Saturday, 10 March 2018

Sanz: Maricapalos (Marizápalos)

María Inés Calderón, known as 'La Calderona' and 'Marizápalos' (1611 – 1646).
She was a mistress of Philip IV of Spain, and later forced into becoming a nun.
Gaspar Sanz, who was tutor to her son, wrote a saucy romanca (ballad) called Marizapalos,
about a priest's niece, who falls for a young man.
They may not be the same person, but it's reason enough to show her image here.
Taken from Wikipedia.

Here is a nice jaunty little tune, and not too difficult to play if you (temporarily) ignore the ornaments. I chose it because Clive Titmuss in this article identified it as one of Sanz' better pieces. The spelling with a "c" is that on Sanz' original plate, but that with a "z" seems to be the more modern version.

There are seven sections, each divided into two sub-sections of 8 and 10 bars. The piece is mostly in 3/4 time, but each sub-section begins with a bar in 2/4 time, so it is easily spotted.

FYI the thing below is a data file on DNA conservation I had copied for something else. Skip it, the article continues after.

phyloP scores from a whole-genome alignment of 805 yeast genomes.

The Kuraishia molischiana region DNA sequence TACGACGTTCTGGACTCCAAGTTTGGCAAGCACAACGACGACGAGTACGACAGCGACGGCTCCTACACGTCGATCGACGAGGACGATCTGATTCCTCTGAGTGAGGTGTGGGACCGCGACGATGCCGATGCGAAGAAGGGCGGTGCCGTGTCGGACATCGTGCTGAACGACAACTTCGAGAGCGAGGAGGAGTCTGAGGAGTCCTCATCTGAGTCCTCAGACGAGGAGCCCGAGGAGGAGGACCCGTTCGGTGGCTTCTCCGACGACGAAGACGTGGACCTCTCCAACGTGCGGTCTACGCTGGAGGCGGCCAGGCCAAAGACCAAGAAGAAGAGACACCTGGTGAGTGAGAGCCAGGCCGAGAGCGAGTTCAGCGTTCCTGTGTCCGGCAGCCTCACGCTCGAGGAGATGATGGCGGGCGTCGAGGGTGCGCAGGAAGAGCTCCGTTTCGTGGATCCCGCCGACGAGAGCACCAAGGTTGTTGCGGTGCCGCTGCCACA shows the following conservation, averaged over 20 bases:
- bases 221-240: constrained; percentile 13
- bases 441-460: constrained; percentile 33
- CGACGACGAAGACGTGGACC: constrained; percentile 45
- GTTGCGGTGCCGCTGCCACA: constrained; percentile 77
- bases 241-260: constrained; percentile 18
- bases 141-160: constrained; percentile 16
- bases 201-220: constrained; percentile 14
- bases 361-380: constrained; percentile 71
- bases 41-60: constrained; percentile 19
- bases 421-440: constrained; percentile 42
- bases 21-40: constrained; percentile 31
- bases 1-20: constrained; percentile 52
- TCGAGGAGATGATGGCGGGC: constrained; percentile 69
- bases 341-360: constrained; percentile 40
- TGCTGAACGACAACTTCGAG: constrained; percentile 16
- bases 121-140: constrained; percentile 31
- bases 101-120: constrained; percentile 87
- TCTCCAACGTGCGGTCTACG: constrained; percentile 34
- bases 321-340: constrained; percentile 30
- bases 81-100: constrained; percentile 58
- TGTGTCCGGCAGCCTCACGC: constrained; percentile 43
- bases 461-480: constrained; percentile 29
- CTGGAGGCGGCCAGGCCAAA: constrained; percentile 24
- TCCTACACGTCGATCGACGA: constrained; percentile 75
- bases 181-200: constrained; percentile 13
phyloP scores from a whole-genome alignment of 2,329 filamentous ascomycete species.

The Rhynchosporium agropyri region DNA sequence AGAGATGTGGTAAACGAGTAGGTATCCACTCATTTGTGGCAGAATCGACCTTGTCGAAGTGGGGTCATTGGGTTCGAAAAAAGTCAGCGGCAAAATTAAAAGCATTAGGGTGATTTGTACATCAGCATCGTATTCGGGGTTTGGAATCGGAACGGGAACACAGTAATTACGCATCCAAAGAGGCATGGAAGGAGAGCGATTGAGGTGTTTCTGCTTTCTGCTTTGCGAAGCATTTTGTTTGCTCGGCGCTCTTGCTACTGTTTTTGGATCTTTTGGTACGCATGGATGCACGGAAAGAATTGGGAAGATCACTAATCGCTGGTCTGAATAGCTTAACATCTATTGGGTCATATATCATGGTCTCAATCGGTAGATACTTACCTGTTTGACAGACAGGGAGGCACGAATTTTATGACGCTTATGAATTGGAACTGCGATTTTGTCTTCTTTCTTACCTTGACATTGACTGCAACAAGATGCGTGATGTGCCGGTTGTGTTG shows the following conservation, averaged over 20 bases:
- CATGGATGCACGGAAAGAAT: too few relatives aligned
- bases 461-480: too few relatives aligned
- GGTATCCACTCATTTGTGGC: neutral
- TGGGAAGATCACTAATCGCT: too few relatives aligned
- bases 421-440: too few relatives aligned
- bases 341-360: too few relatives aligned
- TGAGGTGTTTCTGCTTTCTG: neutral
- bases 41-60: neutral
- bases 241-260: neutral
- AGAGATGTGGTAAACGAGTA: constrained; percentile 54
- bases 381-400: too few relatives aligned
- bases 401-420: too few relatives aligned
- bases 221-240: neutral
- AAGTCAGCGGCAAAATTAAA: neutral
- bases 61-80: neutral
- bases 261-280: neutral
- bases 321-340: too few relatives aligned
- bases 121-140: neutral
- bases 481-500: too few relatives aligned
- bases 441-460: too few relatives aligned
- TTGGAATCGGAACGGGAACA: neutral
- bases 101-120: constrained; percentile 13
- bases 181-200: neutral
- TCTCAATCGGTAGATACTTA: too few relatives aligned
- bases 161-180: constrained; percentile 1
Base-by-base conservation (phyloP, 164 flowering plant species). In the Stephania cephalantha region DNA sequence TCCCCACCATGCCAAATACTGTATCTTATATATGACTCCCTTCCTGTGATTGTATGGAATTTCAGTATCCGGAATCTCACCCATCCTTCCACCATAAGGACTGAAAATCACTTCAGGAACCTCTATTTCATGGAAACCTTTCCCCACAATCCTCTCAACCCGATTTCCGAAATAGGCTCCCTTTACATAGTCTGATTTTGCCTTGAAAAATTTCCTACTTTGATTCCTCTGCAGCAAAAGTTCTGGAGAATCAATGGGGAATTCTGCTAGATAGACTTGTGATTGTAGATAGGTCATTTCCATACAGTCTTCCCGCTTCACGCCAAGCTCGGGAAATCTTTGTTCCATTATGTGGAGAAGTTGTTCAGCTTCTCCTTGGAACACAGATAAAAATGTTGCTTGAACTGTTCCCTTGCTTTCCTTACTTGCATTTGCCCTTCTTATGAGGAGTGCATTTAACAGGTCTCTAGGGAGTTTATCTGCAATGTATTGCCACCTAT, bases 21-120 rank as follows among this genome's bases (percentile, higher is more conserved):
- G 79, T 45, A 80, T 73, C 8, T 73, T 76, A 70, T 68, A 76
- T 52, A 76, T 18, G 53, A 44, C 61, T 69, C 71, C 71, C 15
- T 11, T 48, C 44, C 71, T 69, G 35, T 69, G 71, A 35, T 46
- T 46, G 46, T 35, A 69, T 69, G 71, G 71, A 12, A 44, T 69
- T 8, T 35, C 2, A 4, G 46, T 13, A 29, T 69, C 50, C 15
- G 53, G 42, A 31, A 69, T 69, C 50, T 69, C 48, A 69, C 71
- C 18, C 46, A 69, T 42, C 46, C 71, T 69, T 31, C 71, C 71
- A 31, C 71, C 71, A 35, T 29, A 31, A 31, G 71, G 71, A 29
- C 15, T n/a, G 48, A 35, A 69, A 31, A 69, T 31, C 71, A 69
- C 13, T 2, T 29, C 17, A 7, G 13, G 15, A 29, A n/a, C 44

The whole piece approaches the "lute-style" or, I suppose, "vihuela-style" of writing. Unlike other Sanz pieces, there are no obviously campanella or strummed passages, and no slurs are specified. Even the abecedario N9 chord (Amaj on the uke) in bar 80 is not shown with a strum indicator.

After the statement of the melody in §A, §§B, F and G are composed of (almost Renaissance?) divisions (diferencias) in the form of scale segments.

In the transcription I have probably been optimistic in specifying the lengths of some of the fingered notes: I just hold them down for as long as I can (tenuto). This gives a hint of the campanella sound.

The graces have been interpreted following James Tyler's recommendations in A guide to playing the Baroque guitar, summarised here. Incidentally, the trills are generally played as inverted mordents, but if occurring at the end of a section should be prolonged: I have indicated this by an additional "tr" after the mordent. Vibratos, indicated by “vib”, were apparently at this time used as an ornament, and not used throughout a piece as we might nowadays.

You can find the transcriptions here:

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I hope you enjoy these arrangements. I would welcome your views, and comments on possible errors or improvements.